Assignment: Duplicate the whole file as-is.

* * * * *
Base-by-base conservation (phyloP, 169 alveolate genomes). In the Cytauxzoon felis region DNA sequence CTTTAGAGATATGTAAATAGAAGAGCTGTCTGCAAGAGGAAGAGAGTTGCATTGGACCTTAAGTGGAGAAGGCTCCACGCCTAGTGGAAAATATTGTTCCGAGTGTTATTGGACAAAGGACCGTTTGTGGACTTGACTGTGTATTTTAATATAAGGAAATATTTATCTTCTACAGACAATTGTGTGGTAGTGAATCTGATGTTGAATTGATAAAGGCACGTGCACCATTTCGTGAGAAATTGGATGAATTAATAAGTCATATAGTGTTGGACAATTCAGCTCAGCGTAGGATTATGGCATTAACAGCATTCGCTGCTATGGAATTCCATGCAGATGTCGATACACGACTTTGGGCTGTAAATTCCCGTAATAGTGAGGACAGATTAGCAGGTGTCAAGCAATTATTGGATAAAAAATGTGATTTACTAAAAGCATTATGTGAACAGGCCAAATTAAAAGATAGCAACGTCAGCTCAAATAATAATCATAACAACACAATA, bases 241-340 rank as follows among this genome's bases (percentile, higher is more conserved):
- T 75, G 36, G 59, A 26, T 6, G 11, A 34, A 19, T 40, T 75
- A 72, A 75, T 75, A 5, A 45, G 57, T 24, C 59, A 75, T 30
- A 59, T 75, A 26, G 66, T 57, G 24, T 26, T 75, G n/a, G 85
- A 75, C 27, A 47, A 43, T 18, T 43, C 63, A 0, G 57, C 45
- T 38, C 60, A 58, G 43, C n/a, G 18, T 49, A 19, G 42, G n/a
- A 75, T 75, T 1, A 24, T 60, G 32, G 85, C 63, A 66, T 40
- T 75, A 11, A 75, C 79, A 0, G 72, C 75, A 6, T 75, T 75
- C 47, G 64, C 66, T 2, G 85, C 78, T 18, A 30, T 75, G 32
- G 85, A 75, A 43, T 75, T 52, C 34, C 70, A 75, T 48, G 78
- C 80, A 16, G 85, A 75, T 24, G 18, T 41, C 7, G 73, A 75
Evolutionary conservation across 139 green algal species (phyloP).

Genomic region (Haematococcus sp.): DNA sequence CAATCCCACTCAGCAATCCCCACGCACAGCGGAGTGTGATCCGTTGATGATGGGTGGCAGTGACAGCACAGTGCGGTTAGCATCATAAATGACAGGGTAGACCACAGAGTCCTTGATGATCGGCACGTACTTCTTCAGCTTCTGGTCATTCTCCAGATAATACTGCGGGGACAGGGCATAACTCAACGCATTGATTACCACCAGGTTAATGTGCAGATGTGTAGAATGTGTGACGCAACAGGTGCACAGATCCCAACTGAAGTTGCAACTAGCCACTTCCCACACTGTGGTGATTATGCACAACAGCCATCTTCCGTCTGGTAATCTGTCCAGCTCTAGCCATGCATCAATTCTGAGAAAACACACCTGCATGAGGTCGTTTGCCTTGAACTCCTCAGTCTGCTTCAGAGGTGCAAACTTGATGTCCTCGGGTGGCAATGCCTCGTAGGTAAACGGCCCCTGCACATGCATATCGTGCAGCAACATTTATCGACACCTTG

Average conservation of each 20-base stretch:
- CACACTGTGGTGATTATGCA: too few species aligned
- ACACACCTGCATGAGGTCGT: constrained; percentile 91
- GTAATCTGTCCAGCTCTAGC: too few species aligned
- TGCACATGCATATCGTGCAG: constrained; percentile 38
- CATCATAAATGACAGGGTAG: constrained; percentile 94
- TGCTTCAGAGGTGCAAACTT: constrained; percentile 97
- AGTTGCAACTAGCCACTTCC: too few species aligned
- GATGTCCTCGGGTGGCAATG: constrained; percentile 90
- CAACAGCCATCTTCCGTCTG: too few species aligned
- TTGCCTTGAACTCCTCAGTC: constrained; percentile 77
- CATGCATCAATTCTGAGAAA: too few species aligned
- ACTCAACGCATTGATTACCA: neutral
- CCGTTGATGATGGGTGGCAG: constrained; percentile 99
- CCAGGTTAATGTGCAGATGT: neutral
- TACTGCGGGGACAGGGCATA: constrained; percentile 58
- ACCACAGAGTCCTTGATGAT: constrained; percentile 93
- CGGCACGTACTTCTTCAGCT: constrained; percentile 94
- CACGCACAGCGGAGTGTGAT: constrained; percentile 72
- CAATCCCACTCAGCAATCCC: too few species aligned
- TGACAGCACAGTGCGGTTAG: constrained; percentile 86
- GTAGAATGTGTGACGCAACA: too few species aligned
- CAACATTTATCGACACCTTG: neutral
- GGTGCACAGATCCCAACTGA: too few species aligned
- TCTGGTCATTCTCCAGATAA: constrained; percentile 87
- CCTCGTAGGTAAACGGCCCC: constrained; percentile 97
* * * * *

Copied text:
Base-by-base conservation (phyloP, 169 alveolate genomes). In the Cytauxzoon felis region DNA sequence CTTTAGAGATATGTAAATAGAAGAGCTGTCTGCAAGAGGAAGAGAGTTGCATTGGACCTTAAGTGGAGAAGGCTCCACGCCTAGTGGAAAATATTGTTCCGAGTGTTATTGGACAAAGGACCGTTTGTGGACTTGACTGTGTATTTTAATATAAGGAAATATTTATCTTCTACAGACAATTGTGTGGTAGTGAATCTGATGTTGAATTGATAAAGGCACGTGCACCATTTCGTGAGAAATTGGATGAATTAATAAGTCATATAGTGTTGGACAATTCAGCTCAGCGTAGGATTATGGCATTAACAGCATTCGCTGCTATGGAATTCCATGCAGATGTCGATACACGACTTTGGGCTGTAAATTCCCGTAATAGTGAGGACAGATTAGCAGGTGTCAAGCAATTATTGGATAAAAAATGTGATTTACTAAAAGCATTATGTGAACAGGCCAAATTAAAAGATAGCAACGTCAGCTCAAATAATAATCATAACAACACAATA, bases 241-340 rank as follows among this genome's bases (percentile, higher is more conserved):
- T 75, G 36, G 59, A 26, T 6, G 11, A 34, A 19, T 40, T 75
- A 72, A 75, T 75, A 5, A 45, G 57, T 24, C 59, A 75, T 30
- A 59, T 75, A 26, G 66, T 57, G 24, T 26, T 75, G n/a, G 85
- A 75, C 27, A 47, A 43, T 18, T 43, C 63, A 0, G 57, C 45
- T 38, C 60, A 58, G 43, C n/a, G 18, T 49, A 19, G 42, G n/a
- A 75, T 75, T 1, A 24, T 60, G 32, G 85, C 63, A 66, T 40
- T 75, A 11, A 75, C 79, A 0, G 72, C 75, A 6, T 75, T 75
- C 47, G 64, C 66, T 2, G 85, C 78, T 18, A 30, T 75, G 32
- G 85, A 75, A 43, T 75, T 52, C 34, C 70, A 75, T 48, G 78
- C 80, A 16, G 85, A 75, T 24, G 18, T 41, C 7, G 73, A 75
Evolutionary conservation across 139 green algal species (phyloP).

Genomic region (Haematococcus sp.): DNA sequence CAATCCCACTCAGCAATCCCCACGCACAGCGGAGTGTGATCCGTTGATGATGGGTGGCAGTGACAGCACAGTGCGGTTAGCATCATAAATGACAGGGTAGACCACAGAGTCCTTGATGATCGGCACGTACTTCTTCAGCTTCTGGTCATTCTCCAGATAATACTGCGGGGACAGGGCATAACTCAACGCATTGATTACCACCAGGTTAATGTGCAGATGTGTAGAATGTGTGACGCAACAGGTGCACAGATCCCAACTGAAGTTGCAACTAGCCACTTCCCACACTGTGGTGATTATGCACAACAGCCATCTTCCGTCTGGTAATCTGTCCAGCTCTAGCCATGCATCAATTCTGAGAAAACACACCTGCATGAGGTCGTTTGCCTTGAACTCCTCAGTCTGCTTCAGAGGTGCAAACTTGATGTCCTCGGGTGGCAATGCCTCGTAGGTAAACGGCCCCTGCACATGCATATCGTGCAGCAACATTTATCGACACCTTG

Average conservation of each 20-base stretch:
- CACACTGTGGTGATTATGCA: too few species aligned
- ACACACCTGCATGAGGTCGT: constrained; percentile 91
- GTAATCTGTCCAGCTCTAGC: too few species aligned
- TGCACATGCATATCGTGCAG: constrained; percentile 38
- CATCATAAATGACAGGGTAG: constrained; percentile 94
- TGCTTCAGAGGTGCAAACTT: constrained; percentile 97
- AGTTGCAACTAGCCACTTCC: too few species aligned
- GATGTCCTCGGGTGGCAATG: constrained; percentile 90
- CAACAGCCATCTTCCGTCTG: too few species aligned
- TTGCCTTGAACTCCTCAGTC: constrained; percentile 77
- CATGCATCAATTCTGAGAAA: too few species aligned
- ACTCAACGCATTGATTACCA: neutral
- CCGTTGATGATGGGTGGCAG: constrained; percentile 99
- CCAGGTTAATGTGCAGATGT: neutral
- TACTGCGGGGACAGGGCATA: constrained; percentile 58
- ACCACAGAGTCCTTGATGAT: constrained; percentile 93
- CGGCACGTACTTCTTCAGCT: constrained; percentile 94
- CACGCACAGCGGAGTGTGAT: constrained; percentile 72
- CAATCCCACTCAGCAATCCC: too few species aligned
- TGACAGCACAGTGCGGTTAG: constrained; percentile 86
- GTAGAATGTGTGACGCAACA: too few species aligned
- CAACATTTATCGACACCTTG: neutral
- GGTGCACAGATCCCAACTGA: too few species aligned
- TCTGGTCATTCTCCAGATAA: constrained; percentile 87
- CCTCGTAGGTAAACGGCCCC: constrained; percentile 97